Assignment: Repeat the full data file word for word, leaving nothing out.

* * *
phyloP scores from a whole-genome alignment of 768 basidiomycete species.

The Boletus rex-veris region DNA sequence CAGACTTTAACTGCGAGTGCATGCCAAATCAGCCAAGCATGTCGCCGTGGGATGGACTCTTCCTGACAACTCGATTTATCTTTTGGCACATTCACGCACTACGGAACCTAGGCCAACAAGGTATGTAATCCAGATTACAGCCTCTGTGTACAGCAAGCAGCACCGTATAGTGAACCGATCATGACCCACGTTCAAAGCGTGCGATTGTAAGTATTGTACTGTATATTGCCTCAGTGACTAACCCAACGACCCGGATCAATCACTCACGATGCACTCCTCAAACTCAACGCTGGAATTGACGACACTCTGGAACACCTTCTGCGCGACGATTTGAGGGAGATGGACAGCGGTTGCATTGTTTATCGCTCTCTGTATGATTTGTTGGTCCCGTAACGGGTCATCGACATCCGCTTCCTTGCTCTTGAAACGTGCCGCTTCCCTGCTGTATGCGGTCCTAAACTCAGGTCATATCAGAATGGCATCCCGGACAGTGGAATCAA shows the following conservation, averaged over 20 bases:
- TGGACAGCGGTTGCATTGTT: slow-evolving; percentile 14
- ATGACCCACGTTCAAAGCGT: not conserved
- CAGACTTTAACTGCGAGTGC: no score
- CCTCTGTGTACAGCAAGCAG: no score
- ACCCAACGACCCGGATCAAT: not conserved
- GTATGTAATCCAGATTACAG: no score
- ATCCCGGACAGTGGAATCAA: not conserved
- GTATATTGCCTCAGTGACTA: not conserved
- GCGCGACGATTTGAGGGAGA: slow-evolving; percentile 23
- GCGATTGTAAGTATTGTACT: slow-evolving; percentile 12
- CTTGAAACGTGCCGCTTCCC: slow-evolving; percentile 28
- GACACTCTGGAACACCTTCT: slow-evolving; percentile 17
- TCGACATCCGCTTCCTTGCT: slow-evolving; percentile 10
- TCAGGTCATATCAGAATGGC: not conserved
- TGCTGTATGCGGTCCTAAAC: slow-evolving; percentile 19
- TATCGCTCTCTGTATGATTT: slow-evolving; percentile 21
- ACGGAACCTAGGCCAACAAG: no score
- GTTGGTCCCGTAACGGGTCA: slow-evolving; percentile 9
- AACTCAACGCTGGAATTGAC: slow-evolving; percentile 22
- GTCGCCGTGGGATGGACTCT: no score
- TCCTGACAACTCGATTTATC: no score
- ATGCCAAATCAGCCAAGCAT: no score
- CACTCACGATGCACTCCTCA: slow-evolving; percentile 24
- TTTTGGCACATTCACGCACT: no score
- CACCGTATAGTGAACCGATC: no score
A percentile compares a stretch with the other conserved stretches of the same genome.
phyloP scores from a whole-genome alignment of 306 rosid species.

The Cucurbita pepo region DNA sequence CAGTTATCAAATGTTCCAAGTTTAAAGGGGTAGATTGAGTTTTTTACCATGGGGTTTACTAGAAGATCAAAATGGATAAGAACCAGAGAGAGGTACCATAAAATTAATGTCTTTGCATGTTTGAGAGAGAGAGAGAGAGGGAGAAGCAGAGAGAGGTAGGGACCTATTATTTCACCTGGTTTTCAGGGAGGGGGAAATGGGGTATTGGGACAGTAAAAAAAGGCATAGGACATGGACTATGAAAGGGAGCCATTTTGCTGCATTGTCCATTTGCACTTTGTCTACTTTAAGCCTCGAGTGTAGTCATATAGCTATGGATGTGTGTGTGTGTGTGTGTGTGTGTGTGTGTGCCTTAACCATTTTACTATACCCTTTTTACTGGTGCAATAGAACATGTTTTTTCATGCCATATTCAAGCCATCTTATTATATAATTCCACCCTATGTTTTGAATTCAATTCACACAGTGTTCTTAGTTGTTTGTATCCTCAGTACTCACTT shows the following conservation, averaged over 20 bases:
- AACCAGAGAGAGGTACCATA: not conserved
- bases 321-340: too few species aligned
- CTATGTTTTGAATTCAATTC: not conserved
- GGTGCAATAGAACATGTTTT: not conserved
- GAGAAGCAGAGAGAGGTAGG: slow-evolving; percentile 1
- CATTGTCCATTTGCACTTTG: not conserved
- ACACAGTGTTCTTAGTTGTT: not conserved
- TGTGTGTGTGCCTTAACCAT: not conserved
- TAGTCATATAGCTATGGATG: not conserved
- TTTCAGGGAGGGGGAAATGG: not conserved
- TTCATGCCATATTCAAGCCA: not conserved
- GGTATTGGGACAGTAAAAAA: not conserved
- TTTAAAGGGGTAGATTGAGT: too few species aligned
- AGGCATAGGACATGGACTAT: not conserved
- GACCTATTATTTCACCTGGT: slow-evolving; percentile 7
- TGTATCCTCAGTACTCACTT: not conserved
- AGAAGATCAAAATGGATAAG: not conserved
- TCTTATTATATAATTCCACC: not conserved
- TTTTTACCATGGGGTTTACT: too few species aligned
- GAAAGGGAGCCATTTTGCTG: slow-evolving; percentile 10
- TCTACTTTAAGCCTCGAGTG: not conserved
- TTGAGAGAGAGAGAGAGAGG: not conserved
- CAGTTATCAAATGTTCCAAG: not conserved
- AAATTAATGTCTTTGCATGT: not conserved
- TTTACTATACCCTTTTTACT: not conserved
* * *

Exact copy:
phyloP scores from a whole-genome alignment of 768 basidiomycete species.

The Boletus rex-veris region DNA sequence CAGACTTTAACTGCGAGTGCATGCCAAATCAGCCAAGCATGTCGCCGTGGGATGGACTCTTCCTGACAACTCGATTTATCTTTTGGCACATTCACGCACTACGGAACCTAGGCCAACAAGGTATGTAATCCAGATTACAGCCTCTGTGTACAGCAAGCAGCACCGTATAGTGAACCGATCATGACCCACGTTCAAAGCGTGCGATTGTAAGTATTGTACTGTATATTGCCTCAGTGACTAACCCAACGACCCGGATCAATCACTCACGATGCACTCCTCAAACTCAACGCTGGAATTGACGACACTCTGGAACACCTTCTGCGCGACGATTTGAGGGAGATGGACAGCGGTTGCATTGTTTATCGCTCTCTGTATGATTTGTTGGTCCCGTAACGGGTCATCGACATCCGCTTCCTTGCTCTTGAAACGTGCCGCTTCCCTGCTGTATGCGGTCCTAAACTCAGGTCATATCAGAATGGCATCCCGGACAGTGGAATCAA shows the following conservation, averaged over 20 bases:
- TGGACAGCGGTTGCATTGTT: slow-evolving; percentile 14
- ATGACCCACGTTCAAAGCGT: not conserved
- CAGACTTTAACTGCGAGTGC: no score
- CCTCTGTGTACAGCAAGCAG: no score
- ACCCAACGACCCGGATCAAT: not conserved
- GTATGTAATCCAGATTACAG: no score
- ATCCCGGACAGTGGAATCAA: not conserved
- GTATATTGCCTCAGTGACTA: not conserved
- GCGCGACGATTTGAGGGAGA: slow-evolving; percentile 23
- GCGATTGTAAGTATTGTACT: slow-evolving; percentile 12
- CTTGAAACGTGCCGCTTCCC: slow-evolving; percentile 28
- GACACTCTGGAACACCTTCT: slow-evolving; percentile 17
- TCGACATCCGCTTCCTTGCT: slow-evolving; percentile 10
- TCAGGTCATATCAGAATGGC: not conserved
- TGCTGTATGCGGTCCTAAAC: slow-evolving; percentile 19
- TATCGCTCTCTGTATGATTT: slow-evolving; percentile 21
- ACGGAACCTAGGCCAACAAG: no score
- GTTGGTCCCGTAACGGGTCA: slow-evolving; percentile 9
- AACTCAACGCTGGAATTGAC: slow-evolving; percentile 22
- GTCGCCGTGGGATGGACTCT: no score
- TCCTGACAACTCGATTTATC: no score
- ATGCCAAATCAGCCAAGCAT: no score
- CACTCACGATGCACTCCTCA: slow-evolving; percentile 24
- TTTTGGCACATTCACGCACT: no score
- CACCGTATAGTGAACCGATC: no score
A percentile compares a stretch with the other conserved stretches of the same genome.
phyloP scores from a whole-genome alignment of 306 rosid species.

The Cucurbita pepo region DNA sequence CAGTTATCAAATGTTCCAAGTTTAAAGGGGTAGATTGAGTTTTTTACCATGGGGTTTACTAGAAGATCAAAATGGATAAGAACCAGAGAGAGGTACCATAAAATTAATGTCTTTGCATGTTTGAGAGAGAGAGAGAGAGGGAGAAGCAGAGAGAGGTAGGGACCTATTATTTCACCTGGTTTTCAGGGAGGGGGAAATGGGGTATTGGGACAGTAAAAAAAGGCATAGGACATGGACTATGAAAGGGAGCCATTTTGCTGCATTGTCCATTTGCACTTTGTCTACTTTAAGCCTCGAGTGTAGTCATATAGCTATGGATGTGTGTGTGTGTGTGTGTGTGTGTGTGTGTGCCTTAACCATTTTACTATACCCTTTTTACTGGTGCAATAGAACATGTTTTTTCATGCCATATTCAAGCCATCTTATTATATAATTCCACCCTATGTTTTGAATTCAATTCACACAGTGTTCTTAGTTGTTTGTATCCTCAGTACTCACTT shows the following conservation, averaged over 20 bases:
- AACCAGAGAGAGGTACCATA: not conserved
- bases 321-340: too few species aligned
- CTATGTTTTGAATTCAATTC: not conserved
- GGTGCAATAGAACATGTTTT: not conserved
- GAGAAGCAGAGAGAGGTAGG: slow-evolving; percentile 1
- CATTGTCCATTTGCACTTTG: not conserved
- ACACAGTGTTCTTAGTTGTT: not conserved
- TGTGTGTGTGCCTTAACCAT: not conserved
- TAGTCATATAGCTATGGATG: not conserved
- TTTCAGGGAGGGGGAAATGG: not conserved
- TTCATGCCATATTCAAGCCA: not conserved
- GGTATTGGGACAGTAAAAAA: not conserved
- TTTAAAGGGGTAGATTGAGT: too few species aligned
- AGGCATAGGACATGGACTAT: not conserved
- GACCTATTATTTCACCTGGT: slow-evolving; percentile 7
- TGTATCCTCAGTACTCACTT: not conserved
- AGAAGATCAAAATGGATAAG: not conserved
- TCTTATTATATAATTCCACC: not conserved
- TTTTTACCATGGGGTTTACT: too few species aligned
- GAAAGGGAGCCATTTTGCTG: slow-evolving; percentile 10
- TCTACTTTAAGCCTCGAGTG: not conserved
- TTGAGAGAGAGAGAGAGAGG: not conserved
- CAGTTATCAAATGTTCCAAG: not conserved
- AAATTAATGTCTTTGCATGT: not conserved
- TTTACTATACCCTTTTTACT: not conserved